While it took much longer than I expected to find my next job, I began to enjoy the networking process. I had many days where I would sit in a Panera Bread from 9am to 5pm having coffee or lunch meetings, one after the other. The reason I enjoyed it and ended up creating a reputation as a great networker was that I loved hearing people’s stories.
I couldn’t stand the thought of the textbook networking meeting: Meet with someone who might know someone who can help you. Tell them a little about yourself. Politely listen while they tell you about them. Then ask them for three names of people who they know who might be able to help you. Not only is that boring, it doesn’t work. Why would a complete stranger open up their valuable contacts to you? What have you done for them to elicit any kind of trust? What have you done to grow your “know, like & trust” factor?

My one-on-one meetings usually went like this: Spend the first 10-15 minutes telling each other what we do, have done or are looking for professionally. This is usually the dry stuff. Then I would ask them: “If money weren’t an object and you could anything you wanted, what would you do?” That’s when it got fun. I had corporate directors of change management telling me how they would love to be organic farmers and buffalo ranchers, technical folks who wanted to camp full time with their families and others who wanted to start all kinds of wild and wonderful businesses. And then I would challenge them to consider how they could start living those dreams today. I had so much fun seeing people light up. After being so beaten down by the job market, you could see the life coming back to their eyes. At the end of the meeting, I would always wrap up by asking what I could do to support them. I never asked for their contacts. If someone had some contacts, they would openly give them to me without my asking and I was extremely grateful when they did.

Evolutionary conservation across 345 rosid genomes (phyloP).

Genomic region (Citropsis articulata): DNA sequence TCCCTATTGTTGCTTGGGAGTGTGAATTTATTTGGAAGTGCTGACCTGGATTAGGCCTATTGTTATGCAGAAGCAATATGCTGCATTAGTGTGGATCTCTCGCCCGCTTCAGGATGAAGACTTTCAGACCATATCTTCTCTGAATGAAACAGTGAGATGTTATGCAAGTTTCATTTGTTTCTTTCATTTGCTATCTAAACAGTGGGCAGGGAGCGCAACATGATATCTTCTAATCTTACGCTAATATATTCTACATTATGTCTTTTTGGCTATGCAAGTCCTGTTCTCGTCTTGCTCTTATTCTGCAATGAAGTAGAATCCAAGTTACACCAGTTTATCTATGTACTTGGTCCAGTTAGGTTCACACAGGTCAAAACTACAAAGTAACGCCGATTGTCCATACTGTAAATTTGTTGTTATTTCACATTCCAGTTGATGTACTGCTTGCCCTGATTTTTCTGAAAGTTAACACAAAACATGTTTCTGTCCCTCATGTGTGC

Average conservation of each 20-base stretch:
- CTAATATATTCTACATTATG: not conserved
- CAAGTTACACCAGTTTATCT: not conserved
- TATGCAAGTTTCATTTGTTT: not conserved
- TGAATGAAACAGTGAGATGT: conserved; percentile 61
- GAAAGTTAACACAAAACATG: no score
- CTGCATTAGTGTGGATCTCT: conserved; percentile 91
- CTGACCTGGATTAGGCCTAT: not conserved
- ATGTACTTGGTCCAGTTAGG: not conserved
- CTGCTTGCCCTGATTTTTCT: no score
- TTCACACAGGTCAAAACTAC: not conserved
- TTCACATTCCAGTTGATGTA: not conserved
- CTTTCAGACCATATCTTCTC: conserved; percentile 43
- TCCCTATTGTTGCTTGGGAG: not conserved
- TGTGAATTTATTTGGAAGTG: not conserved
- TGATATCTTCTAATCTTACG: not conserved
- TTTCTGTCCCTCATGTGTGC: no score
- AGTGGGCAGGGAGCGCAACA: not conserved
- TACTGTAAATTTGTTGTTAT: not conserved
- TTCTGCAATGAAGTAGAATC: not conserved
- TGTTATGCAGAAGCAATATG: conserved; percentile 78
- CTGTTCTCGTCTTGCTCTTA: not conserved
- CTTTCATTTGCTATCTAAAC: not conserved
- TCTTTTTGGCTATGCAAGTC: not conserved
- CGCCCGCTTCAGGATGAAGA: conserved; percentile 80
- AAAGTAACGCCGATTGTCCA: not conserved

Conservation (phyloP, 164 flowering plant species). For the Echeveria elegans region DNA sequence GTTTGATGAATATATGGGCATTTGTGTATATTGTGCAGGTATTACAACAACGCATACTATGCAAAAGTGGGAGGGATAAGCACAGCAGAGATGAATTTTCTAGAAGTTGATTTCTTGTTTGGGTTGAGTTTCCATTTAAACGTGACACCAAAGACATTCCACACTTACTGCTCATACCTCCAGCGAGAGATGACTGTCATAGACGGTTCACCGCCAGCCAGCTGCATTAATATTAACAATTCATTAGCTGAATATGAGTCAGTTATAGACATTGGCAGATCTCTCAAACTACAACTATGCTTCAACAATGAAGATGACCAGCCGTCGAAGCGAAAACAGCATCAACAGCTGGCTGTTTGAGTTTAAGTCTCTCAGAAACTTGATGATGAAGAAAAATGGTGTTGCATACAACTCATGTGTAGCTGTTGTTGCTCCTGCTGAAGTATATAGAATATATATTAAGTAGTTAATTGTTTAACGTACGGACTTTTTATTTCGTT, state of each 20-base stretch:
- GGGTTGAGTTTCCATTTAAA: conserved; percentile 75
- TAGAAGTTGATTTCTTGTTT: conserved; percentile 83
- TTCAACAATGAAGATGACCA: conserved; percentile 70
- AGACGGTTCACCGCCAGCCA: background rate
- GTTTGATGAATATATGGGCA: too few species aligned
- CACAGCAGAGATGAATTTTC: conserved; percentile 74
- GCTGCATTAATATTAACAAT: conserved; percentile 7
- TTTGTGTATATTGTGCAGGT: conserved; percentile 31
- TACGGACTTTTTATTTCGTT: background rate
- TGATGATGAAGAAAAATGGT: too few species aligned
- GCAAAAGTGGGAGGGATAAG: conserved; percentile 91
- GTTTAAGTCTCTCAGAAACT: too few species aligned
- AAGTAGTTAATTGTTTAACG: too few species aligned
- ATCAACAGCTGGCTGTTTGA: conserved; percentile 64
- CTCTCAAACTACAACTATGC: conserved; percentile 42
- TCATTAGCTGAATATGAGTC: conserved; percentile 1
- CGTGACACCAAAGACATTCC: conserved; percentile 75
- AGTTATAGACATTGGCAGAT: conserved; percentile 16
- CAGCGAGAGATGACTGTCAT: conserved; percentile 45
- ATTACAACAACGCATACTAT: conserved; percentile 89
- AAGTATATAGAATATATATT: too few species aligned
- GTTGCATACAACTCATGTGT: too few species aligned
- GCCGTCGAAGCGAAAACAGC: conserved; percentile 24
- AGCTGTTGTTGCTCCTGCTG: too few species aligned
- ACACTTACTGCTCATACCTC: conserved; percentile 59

When I did find my next job, I experienced an unexpected let down that I had to greatly curtail my networking meetings. For a while I kept at least 3 lunch meetings a week and one or two evening or breakfast meetings a month. But, over time, that got to be too much and took me away from my family much more than I wanted.

I look back at my networking evolution. From sweaty, shaking and nervous to calm and really looking forward to meeting new people. I still consider myself an introvert but I love helping people. I love seeing them light up when they talk about their passions. And I love showing them that it is possible to live a little or a lot of their passion now.

Author's Bio: 

Paige Burkes has spent over 20 years as a financial corporate executive working with small to mid-sized companies. During these years, she has used her intuitive knowledge of people along with her strategic business skills to empower and motivate teams to achieve their goals and move past perceived limitations. She has also worked with many individuals to take the baby steps necessary on a consistent basis to move toward their personal goals. She now uses these skills to coach others to achieve their goals and live the life of their dreams. You can receive inspiration for taking baby steps toward your own breakthrough at her blog at www.PaigeBurkes.com.